With the country expected to kick into pre-election gear after September, the government is planning measures to ease the pressure on the middle classes in a frantic bid to bridge the gap with opposition conservatives in the opinion polls and to show that the Greek economy has indeed turned a corner.
More specifically, a meeting on Tuesday of ruling SYRIZA’s political council discussed how to use a 700-million-euro primary surplus which will be included in the 2019 budget to implement targeted tax breaks for the middle classes, which have arguably borne the brunt of Greece’s protracted financial crisis.
To this end, the government’s financial teams are reportedly already examining a series of tax relief measures which Prime Minister Alexis Tsipras plans to announce at the Thessaloniki International Fair (TIF) in September, which will coincide with the beginning of the pre-election period – with polls either in May, along with local and European elections, or in September 2019.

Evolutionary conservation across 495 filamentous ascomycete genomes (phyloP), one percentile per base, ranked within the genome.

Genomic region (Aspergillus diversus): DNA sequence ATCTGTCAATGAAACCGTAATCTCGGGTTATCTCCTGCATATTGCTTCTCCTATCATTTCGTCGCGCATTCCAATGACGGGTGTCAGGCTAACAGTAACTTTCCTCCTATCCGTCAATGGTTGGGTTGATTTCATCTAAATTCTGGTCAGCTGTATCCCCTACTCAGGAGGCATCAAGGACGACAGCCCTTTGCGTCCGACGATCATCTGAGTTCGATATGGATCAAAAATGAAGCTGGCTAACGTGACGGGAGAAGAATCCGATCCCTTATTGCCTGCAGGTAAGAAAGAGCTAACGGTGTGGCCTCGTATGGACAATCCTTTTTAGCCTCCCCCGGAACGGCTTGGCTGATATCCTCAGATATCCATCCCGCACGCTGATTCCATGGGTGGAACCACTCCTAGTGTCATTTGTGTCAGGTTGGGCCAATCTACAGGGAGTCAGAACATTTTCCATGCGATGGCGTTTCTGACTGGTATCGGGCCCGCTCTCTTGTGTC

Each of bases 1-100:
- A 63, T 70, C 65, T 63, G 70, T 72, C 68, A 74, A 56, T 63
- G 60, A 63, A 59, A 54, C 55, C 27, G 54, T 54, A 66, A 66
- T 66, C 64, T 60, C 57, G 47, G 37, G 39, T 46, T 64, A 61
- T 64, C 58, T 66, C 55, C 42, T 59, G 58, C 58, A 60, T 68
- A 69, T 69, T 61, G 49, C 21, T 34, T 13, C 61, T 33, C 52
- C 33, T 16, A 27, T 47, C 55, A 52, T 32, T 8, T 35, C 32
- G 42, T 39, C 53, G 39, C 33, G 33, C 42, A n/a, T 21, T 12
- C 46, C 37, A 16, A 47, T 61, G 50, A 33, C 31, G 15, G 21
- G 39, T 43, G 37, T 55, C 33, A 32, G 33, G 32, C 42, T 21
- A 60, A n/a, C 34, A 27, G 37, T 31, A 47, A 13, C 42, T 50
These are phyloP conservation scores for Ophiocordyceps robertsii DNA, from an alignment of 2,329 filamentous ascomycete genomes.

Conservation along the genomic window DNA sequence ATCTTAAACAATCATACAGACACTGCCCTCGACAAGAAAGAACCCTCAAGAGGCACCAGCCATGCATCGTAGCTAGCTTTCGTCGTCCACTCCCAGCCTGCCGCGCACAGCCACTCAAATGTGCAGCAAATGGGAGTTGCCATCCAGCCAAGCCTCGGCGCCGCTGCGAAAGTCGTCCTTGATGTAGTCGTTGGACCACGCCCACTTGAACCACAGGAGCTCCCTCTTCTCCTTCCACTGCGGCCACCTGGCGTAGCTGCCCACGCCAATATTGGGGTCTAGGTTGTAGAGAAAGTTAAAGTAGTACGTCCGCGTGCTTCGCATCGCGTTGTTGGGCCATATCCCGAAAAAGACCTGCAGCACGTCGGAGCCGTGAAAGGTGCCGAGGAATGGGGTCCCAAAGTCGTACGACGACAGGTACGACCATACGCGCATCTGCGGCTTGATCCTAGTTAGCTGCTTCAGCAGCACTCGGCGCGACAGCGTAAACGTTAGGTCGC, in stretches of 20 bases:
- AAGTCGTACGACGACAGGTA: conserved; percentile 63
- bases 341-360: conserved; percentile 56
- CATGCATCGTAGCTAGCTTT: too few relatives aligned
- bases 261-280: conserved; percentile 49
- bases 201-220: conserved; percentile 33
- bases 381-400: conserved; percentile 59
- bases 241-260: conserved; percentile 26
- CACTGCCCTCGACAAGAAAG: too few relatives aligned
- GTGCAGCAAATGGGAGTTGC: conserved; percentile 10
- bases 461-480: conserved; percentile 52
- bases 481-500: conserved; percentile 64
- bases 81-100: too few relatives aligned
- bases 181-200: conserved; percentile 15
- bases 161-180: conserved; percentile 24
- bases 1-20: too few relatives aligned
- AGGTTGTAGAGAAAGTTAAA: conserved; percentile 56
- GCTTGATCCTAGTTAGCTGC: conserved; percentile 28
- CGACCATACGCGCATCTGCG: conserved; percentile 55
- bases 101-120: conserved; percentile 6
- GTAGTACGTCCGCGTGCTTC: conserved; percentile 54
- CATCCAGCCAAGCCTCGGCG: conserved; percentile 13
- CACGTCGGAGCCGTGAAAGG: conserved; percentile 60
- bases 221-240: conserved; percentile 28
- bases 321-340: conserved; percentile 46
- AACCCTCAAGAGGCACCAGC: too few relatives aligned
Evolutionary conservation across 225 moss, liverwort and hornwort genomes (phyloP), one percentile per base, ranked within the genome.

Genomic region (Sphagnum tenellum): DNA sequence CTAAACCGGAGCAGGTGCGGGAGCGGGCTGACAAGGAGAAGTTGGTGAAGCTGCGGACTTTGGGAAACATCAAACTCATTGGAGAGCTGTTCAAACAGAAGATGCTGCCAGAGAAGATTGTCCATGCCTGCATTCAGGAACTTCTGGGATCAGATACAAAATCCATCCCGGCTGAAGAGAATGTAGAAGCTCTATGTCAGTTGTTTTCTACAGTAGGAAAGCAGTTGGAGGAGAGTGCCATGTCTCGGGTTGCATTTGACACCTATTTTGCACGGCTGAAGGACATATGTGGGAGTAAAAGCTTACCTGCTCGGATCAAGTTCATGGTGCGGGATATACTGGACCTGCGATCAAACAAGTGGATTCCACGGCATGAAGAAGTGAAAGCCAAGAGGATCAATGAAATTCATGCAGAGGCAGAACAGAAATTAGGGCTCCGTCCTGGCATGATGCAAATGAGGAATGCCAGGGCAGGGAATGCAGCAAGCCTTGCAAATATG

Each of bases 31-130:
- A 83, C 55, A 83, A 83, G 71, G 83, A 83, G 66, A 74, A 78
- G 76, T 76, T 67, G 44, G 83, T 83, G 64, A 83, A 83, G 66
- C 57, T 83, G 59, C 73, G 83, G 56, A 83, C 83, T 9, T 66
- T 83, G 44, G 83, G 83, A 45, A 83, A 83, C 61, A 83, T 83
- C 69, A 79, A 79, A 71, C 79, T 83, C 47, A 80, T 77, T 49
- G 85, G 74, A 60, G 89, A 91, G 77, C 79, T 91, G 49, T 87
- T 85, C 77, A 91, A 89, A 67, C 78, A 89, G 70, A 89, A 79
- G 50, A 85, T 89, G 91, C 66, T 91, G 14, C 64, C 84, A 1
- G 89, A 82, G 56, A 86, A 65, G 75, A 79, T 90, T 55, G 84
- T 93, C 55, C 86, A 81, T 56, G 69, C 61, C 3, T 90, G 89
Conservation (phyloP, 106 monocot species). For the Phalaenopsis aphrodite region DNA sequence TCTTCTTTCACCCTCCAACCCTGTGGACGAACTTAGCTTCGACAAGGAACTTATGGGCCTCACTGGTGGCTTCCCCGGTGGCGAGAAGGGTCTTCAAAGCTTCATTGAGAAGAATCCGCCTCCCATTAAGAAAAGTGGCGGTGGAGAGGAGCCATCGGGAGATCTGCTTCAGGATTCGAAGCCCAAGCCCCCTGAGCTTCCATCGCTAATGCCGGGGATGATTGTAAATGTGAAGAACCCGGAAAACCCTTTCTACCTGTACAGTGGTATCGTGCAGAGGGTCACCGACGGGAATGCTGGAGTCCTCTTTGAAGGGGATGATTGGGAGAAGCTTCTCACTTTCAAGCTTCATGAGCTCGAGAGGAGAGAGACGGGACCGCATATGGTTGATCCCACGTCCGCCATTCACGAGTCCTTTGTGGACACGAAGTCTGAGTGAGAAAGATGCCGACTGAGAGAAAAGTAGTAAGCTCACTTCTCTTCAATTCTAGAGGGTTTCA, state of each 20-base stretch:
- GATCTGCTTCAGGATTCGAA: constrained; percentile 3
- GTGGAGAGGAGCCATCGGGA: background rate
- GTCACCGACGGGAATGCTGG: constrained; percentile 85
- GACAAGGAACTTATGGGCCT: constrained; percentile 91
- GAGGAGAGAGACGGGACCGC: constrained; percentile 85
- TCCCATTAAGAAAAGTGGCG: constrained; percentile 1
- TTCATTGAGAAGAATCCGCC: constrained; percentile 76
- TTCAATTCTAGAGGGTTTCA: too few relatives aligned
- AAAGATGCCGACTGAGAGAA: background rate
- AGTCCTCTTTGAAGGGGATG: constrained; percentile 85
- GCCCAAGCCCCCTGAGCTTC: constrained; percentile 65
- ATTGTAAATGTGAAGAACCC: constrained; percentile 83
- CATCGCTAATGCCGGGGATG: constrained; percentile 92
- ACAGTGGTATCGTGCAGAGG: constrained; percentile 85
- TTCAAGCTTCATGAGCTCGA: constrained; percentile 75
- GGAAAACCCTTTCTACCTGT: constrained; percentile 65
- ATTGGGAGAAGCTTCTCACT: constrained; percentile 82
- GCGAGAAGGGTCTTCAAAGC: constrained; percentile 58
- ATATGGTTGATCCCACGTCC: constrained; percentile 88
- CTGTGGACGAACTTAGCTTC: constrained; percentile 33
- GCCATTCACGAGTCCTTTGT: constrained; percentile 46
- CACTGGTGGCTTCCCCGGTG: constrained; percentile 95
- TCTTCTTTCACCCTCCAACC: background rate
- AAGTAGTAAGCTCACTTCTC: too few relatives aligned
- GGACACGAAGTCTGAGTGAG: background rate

The council discussed the idea of modifying tax scales rather than slashing value-added taxes and the highly unpopular ENFIA property tax, as the latter two would come up against the objections of Greece’s creditors and have a horizontal impact rather than targeting the middle classes.
So far the government had focused its efforts on the poorest members of society with one-off bonuses drawn from recent surpluses, and it is expected to continue doing so.
But with a new tax storm looming as the country prepares to exit its third and final bailout program next month, there was consensus at Tuesday’s political council meeting that it is high time that middle-class citizens felt the benefits of the economic upturn the government has been preaching “in their pockets.”